Falko, who introduced "splitpieces" - portions of a larger picture painted in different locations - in the South African graffiti landscape, has a story there too which involves a girlfriend and an unfinished journalistic assignment. "My girlfriend worked for the National Geographic magazine and she wanted to do a photo assignment around South Africa, " he says. "I said I'd go along with her and do a little piece wherever we went, all of which would complete one whole picture. It was something that had never been done before. " The tour never happened but a dispirited Falko - who took a year off and did nothing but watch TV - realised that he needed sponsorship for such a project. A pitch with the British Council fell flat on its face. He then went to a sports company. "I told them they would get nothing out of it, that it was just for me. But they gave me the sponsorship, " says Falko, who managed to procure another splitpiece project out of the company later. He later went on to do splitpieces for Adidas besides murals for the UN.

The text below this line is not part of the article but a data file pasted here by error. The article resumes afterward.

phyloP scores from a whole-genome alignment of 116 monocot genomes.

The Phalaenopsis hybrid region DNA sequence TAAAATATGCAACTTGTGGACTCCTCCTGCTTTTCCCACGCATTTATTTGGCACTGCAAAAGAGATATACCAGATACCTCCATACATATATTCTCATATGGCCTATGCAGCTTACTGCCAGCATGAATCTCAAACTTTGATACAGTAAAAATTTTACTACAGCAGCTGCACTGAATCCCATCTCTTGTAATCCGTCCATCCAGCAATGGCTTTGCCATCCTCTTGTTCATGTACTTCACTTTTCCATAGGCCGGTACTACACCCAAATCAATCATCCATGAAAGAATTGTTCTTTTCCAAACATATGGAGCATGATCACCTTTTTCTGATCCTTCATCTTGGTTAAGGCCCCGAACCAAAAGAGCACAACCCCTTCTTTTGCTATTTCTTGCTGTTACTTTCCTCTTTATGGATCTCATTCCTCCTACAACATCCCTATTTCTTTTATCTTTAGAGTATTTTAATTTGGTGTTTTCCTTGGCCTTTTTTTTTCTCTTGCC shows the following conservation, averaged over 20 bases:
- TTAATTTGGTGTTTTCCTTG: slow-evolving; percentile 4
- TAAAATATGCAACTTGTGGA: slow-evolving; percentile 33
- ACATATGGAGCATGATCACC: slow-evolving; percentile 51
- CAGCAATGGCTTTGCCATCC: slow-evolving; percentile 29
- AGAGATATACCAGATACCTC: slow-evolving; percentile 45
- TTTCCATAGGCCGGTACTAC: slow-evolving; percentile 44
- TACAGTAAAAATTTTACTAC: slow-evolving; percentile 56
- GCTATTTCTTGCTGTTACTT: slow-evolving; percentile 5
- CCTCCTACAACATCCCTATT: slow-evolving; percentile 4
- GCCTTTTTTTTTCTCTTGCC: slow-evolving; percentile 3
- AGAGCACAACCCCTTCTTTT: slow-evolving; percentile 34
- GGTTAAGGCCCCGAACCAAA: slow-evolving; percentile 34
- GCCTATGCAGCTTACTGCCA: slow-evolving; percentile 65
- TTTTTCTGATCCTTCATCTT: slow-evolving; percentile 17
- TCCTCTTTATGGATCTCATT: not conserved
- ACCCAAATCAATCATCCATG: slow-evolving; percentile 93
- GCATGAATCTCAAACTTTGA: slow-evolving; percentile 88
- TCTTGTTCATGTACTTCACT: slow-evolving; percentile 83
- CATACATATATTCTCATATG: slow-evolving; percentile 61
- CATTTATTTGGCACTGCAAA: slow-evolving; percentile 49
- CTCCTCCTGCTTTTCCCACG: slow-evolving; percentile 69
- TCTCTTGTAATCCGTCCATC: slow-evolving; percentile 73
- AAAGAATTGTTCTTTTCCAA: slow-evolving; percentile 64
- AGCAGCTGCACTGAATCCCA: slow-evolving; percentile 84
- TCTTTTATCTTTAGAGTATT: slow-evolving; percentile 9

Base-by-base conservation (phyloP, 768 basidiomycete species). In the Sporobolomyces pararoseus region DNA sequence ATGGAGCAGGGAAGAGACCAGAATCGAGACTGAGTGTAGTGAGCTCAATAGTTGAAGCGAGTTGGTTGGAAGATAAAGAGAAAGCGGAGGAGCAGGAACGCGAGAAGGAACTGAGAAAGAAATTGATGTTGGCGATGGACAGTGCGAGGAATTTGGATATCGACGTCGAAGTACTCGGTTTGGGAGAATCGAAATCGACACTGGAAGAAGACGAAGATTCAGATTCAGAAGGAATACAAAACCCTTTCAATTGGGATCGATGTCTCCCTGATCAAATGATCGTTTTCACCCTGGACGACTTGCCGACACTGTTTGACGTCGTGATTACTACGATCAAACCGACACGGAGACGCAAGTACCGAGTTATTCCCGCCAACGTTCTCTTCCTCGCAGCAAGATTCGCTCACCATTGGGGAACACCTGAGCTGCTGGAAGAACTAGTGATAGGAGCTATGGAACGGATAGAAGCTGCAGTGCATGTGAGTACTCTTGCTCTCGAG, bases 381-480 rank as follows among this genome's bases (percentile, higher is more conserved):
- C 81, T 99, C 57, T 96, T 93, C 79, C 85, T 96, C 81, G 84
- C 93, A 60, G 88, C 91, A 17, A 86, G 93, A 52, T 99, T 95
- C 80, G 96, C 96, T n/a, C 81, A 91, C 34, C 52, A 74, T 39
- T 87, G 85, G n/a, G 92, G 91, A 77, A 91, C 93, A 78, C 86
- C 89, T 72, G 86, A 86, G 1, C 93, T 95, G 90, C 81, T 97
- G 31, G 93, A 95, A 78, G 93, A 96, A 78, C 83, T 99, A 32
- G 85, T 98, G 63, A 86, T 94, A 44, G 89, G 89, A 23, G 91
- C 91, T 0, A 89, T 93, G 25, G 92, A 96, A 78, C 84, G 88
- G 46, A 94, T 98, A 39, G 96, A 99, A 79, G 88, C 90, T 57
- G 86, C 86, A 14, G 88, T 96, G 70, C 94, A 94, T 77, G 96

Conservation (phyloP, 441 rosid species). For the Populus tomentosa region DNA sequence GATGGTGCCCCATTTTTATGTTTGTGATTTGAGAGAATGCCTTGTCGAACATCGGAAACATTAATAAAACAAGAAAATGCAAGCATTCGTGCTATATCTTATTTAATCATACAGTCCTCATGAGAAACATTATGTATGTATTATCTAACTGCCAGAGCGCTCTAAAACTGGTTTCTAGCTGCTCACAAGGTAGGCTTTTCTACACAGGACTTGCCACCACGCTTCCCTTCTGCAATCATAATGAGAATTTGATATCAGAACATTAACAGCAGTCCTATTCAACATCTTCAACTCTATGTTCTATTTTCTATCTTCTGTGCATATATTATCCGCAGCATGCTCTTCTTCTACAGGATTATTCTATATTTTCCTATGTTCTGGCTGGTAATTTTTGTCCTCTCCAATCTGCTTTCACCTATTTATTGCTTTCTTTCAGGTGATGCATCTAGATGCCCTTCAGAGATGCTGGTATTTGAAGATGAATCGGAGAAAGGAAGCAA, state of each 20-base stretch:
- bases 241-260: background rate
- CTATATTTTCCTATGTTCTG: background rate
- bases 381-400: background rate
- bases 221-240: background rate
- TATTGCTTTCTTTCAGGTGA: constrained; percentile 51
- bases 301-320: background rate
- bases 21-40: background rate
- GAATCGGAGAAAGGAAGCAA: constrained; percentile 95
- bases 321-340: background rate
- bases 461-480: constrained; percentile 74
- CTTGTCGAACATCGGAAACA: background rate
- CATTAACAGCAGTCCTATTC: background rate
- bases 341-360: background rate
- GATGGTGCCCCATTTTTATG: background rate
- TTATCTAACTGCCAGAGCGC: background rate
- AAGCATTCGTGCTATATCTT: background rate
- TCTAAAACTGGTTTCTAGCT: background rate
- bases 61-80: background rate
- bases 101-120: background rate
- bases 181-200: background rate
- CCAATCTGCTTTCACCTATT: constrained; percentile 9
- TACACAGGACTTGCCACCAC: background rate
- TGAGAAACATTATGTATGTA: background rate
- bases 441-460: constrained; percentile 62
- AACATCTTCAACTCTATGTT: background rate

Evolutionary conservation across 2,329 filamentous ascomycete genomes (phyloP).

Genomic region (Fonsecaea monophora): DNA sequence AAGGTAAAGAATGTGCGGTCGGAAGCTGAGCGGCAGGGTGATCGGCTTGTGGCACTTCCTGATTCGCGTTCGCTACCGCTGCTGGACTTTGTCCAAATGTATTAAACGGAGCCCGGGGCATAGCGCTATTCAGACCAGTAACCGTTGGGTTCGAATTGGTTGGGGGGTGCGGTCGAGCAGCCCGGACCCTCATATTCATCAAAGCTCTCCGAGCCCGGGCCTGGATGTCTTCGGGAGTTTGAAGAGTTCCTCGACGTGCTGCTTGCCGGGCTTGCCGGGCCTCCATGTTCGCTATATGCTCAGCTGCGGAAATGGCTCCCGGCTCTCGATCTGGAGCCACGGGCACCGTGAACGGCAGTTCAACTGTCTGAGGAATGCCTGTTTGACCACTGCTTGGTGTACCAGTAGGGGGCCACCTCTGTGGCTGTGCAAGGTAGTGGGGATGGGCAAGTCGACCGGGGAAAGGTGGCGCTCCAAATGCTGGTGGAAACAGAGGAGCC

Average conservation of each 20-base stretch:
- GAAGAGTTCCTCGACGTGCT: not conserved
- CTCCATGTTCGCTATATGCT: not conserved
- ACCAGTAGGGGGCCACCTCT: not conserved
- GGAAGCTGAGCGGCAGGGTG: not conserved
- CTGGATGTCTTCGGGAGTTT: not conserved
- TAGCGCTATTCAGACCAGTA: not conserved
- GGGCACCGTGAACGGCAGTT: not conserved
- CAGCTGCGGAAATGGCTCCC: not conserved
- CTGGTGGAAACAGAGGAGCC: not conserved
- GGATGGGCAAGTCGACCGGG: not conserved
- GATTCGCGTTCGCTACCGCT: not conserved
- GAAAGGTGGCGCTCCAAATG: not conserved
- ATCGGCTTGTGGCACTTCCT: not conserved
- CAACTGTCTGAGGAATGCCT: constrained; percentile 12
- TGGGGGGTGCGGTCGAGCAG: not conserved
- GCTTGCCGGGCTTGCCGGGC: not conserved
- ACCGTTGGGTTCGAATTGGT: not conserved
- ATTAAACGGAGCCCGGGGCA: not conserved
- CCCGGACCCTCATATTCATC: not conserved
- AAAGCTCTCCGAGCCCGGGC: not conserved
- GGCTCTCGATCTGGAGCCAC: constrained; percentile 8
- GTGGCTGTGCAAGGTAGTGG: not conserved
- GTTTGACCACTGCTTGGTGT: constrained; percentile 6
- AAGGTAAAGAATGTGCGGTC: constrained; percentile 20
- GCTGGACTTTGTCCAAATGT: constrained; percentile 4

Commercialisation of graffiti is not an entirely new phenomenon and certainly not limited to South Africa. In San Francisco, brands like Sony and Coke have been employing graffiti artists to paint walls for them. It has made inroads into Europe, while in India the scene is burgeoning with graffiti being used to promote and attract audiences to indie gigs. What does this do to the anti-establishment street-cred of graffiti? Falko says it is impossible to "fight for everything" and it's all about choosing your battles. One of the corporates that he works for has a less-than-flattering track record with employees in its China sweatshops. But Falco has a ready answer to that. "Even in South Africa, Rastafarians are anti-establishment, " he says. "But they have cellphones and bank accounts. If you really want to be anti-corporation, shut yourself in a room. It's like in The Matrix, you are asked to choose between the red and the blue pill. I took a bit of both. "